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back to article Jelly Bean finally overtakes Gingerbread in Android share

The latest stats released by Google show that Android 4.1 and 4.2, aka Jelly Bean, has finally overtaken the outdated version 2.3 Gingerbread release, thanks to a rash of new phones running the OS. Last month, Apple CEO Tim Cook took a swipe at Android's fragmented user base. He pointed out that iOS was actually the world's most …

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Old version == second devices?

There's no way to quantify this I'd guess, but I wonder how many of these old devices are people's "second" devices? I have an Android 2.2 phone (Motorola Droid) that does nothing but sit in it's dock and stream Pandora to the speakers in my living room.

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Re: Old version == second devices?

They revised their reporting methods back in April to only count devices where the user connected to the Play Store during the reporting period, so no. Previously it was based on devices connecting to Google services. Which means there's however many thousand saps still trying to use their devices running 1.6.

http://developer.android.com/about/dashboards/index.html

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Re: Old version == second devices?

Or the "free" phones that carriers are dumping with zero plans of providing any support of any kind.

Fido (Rogers dumping ground in Canada) have 3 different Ice Cream Sandwich phones and the LG OPTIMUS L3 with 2.3. They are never going to see an update. "new" phones with 2 year contracts.

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Profits

Profits don't come from upgrading to the latest Android operating system. Profits come from having to buy a new phone and subsidise the handset through a contract.

That's one reason why I decided to end my relationship with Android, that and the fact that the severely delayed ICS update destroyed a good phone.

Now I buy a new phone every year, sell the old one on and spend no more than £12 a month on a sim only contract. The economic benefits are simple when you consider I usually get in excess of 70% of the original value of the phone I sell. A two year old end of contract phone on the other hand has very little value on the second hand market.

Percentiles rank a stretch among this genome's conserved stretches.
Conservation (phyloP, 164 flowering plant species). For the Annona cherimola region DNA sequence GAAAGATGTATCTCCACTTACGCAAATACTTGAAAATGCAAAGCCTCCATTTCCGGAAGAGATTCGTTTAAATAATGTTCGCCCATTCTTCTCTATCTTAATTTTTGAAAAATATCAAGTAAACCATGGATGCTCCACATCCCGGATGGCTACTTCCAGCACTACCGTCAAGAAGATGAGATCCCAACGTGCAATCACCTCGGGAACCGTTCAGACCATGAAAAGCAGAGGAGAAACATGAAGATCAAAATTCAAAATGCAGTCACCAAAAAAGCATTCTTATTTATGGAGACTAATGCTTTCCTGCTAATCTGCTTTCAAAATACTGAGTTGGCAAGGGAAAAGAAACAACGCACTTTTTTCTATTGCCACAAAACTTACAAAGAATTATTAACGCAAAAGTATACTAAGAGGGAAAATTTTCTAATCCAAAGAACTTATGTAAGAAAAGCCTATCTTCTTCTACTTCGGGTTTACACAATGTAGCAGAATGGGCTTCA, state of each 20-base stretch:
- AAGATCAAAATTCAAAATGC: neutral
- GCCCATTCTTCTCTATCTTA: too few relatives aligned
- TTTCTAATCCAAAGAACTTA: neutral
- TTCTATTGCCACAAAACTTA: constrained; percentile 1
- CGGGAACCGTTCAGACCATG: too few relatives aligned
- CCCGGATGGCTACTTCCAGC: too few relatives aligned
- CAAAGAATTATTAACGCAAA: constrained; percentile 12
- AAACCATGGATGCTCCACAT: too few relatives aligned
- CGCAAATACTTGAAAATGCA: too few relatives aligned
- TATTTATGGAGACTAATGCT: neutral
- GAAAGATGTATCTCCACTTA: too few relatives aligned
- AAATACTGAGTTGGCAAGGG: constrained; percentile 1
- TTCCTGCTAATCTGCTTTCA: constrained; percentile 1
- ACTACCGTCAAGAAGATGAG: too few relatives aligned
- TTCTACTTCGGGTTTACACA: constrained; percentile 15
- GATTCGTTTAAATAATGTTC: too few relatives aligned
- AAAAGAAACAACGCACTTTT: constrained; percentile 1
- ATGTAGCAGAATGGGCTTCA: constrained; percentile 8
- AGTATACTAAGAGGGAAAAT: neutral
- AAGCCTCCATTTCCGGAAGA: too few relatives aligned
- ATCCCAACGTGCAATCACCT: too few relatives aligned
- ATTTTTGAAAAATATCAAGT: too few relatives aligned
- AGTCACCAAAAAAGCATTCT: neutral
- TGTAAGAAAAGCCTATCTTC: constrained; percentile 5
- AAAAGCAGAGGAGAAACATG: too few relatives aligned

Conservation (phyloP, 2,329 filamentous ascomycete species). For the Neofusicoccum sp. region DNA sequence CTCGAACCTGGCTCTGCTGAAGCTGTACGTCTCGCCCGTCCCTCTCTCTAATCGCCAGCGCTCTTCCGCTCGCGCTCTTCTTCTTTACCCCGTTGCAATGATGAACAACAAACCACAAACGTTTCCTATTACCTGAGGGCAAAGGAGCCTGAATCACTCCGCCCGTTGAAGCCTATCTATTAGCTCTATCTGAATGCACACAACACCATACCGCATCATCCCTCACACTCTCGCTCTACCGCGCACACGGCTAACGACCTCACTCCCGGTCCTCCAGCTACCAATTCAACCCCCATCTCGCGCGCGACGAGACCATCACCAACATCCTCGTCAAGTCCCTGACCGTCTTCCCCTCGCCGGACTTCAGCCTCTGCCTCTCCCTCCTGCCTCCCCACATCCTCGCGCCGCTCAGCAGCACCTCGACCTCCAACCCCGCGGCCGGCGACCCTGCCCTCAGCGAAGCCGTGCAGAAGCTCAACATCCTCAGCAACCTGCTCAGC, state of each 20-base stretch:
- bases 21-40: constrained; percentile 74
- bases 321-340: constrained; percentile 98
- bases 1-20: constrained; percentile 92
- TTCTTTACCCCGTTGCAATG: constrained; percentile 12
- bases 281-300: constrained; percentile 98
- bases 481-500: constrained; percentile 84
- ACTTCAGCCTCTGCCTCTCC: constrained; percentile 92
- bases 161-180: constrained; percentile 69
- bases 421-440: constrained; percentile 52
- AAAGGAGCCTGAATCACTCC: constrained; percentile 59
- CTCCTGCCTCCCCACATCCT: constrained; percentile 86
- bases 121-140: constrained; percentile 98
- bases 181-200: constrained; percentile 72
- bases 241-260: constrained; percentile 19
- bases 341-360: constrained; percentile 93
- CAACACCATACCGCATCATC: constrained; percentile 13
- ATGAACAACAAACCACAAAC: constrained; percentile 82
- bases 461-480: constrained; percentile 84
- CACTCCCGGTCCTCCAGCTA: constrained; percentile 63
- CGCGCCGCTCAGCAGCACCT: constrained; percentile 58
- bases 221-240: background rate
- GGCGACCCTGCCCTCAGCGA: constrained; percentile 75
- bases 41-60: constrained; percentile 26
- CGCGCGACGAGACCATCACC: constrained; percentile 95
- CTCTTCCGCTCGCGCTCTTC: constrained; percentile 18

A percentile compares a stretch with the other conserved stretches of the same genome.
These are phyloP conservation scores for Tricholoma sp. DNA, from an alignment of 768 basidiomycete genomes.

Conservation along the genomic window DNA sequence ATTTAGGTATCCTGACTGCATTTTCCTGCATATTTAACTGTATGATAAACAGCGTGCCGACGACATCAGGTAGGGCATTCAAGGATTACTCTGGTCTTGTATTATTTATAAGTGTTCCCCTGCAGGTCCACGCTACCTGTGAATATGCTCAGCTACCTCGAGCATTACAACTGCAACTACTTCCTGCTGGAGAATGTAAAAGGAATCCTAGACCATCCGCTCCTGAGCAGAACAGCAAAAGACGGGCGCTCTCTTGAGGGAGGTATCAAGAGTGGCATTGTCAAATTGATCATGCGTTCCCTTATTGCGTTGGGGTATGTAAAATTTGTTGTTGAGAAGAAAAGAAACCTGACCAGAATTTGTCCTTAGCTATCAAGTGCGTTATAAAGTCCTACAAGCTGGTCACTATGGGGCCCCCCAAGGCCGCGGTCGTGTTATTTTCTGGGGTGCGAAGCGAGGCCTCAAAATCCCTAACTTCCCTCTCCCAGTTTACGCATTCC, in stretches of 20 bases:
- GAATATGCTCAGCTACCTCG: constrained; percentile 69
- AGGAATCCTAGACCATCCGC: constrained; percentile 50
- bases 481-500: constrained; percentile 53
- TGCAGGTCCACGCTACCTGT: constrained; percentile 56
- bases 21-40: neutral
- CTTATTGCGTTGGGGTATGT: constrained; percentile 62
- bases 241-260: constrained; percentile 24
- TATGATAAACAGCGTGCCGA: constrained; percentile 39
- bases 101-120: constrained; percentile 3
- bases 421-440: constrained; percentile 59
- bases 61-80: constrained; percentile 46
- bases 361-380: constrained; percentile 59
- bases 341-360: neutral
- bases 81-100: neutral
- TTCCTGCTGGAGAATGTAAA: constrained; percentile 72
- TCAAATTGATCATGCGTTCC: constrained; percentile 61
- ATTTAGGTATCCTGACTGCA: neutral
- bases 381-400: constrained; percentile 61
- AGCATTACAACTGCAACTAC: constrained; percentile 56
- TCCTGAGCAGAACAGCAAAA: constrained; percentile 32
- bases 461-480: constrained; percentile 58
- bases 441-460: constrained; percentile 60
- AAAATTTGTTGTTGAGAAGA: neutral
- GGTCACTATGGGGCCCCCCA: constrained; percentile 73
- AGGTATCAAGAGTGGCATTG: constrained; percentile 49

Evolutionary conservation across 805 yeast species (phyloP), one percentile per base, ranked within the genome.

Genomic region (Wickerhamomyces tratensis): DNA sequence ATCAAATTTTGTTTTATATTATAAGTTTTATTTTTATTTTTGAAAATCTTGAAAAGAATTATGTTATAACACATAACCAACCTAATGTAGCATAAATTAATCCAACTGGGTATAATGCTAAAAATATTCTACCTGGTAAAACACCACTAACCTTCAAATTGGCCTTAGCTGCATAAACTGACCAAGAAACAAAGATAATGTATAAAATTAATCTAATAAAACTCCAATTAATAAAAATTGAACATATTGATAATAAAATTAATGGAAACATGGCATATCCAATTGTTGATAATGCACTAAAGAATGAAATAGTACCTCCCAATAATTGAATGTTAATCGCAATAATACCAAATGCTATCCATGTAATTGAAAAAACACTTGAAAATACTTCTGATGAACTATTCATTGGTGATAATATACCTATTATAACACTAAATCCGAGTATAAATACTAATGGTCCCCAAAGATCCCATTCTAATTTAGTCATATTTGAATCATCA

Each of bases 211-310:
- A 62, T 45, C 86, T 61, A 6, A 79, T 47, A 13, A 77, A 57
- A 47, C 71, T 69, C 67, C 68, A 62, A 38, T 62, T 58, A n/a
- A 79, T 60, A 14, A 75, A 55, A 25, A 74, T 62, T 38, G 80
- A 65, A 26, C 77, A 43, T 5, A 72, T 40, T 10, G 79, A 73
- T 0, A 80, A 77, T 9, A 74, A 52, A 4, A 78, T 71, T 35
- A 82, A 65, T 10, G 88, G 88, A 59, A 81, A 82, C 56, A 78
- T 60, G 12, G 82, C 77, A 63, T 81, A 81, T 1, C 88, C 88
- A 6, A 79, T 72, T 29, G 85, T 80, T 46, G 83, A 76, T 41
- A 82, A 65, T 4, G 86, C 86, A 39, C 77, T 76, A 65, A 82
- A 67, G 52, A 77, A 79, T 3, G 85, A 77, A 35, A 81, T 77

The phone in question, well I don't have to explain, but it's the one that has the highest resale value.

It's all economics really.

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Re: Old version == second devices?

And hand-me-downs. Dad gets a phone, mum gets his old one, oldest child gets her old one, and so on down the pecking order it goes until youngest-child is SMSing from a three-line text-display on a numeric keypad.

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Anonymous Coward

Second device

Otherwise known as 'The Drinking Phone'

because not everyone thinks it's a good idea to take their brand new phone out on the lash.

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2 year update cycle

I'd be very surprised if more than 10 % of Android users update the OS on their phone if it is not pushed directly to it. 4.x was released last year so people are moving to it "organically" when they renew their contracts / change their phones.

However, the differences for many phones between 2.3 and 4.x are not that significant. Yes, it's a unification of tablet and phone OS but that is under the hood.

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Re: 2 year update cycle

I find the 2.3 > 4.1/2 differences to be very significant. Possibly small, but still significant. Swipe-to-clear notifications, infinite scrolling home screen pages, 5 home screen icons vs 4, more direct access to toggles via the notifications icon bar. The list goes on.

All small changes in themselves, but bit improvements in usability.

Just a damned shame we couldn't get all that good stuff without also having our battery life, performance and stability go South on us (see other post on the affect that 4.1.2 had on my Galaxy S2).

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I just got upgraded last Friday

My S II now runs 4.1.2, and although I can express support at a number of UI improvements, I find that my battery life has taken a shot in the leg - and not in a good way.

To prevent my need for recharging during the day, I have had to implement power saving measures. This may be temporary, at least until I find what is causing this drain and shut it off, but in the meantime I am seriously hampered by having my phone at 14% battery every morning.

Oh, and I do not really appreciate having had to redefine my entire workspace. Why did they have to trash my icon settings ?

At least they didn't pull a Facebook and managed to keep my essential settings instead of resetting them.

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Re: I just got upgraded last Friday

Exactly the same story here!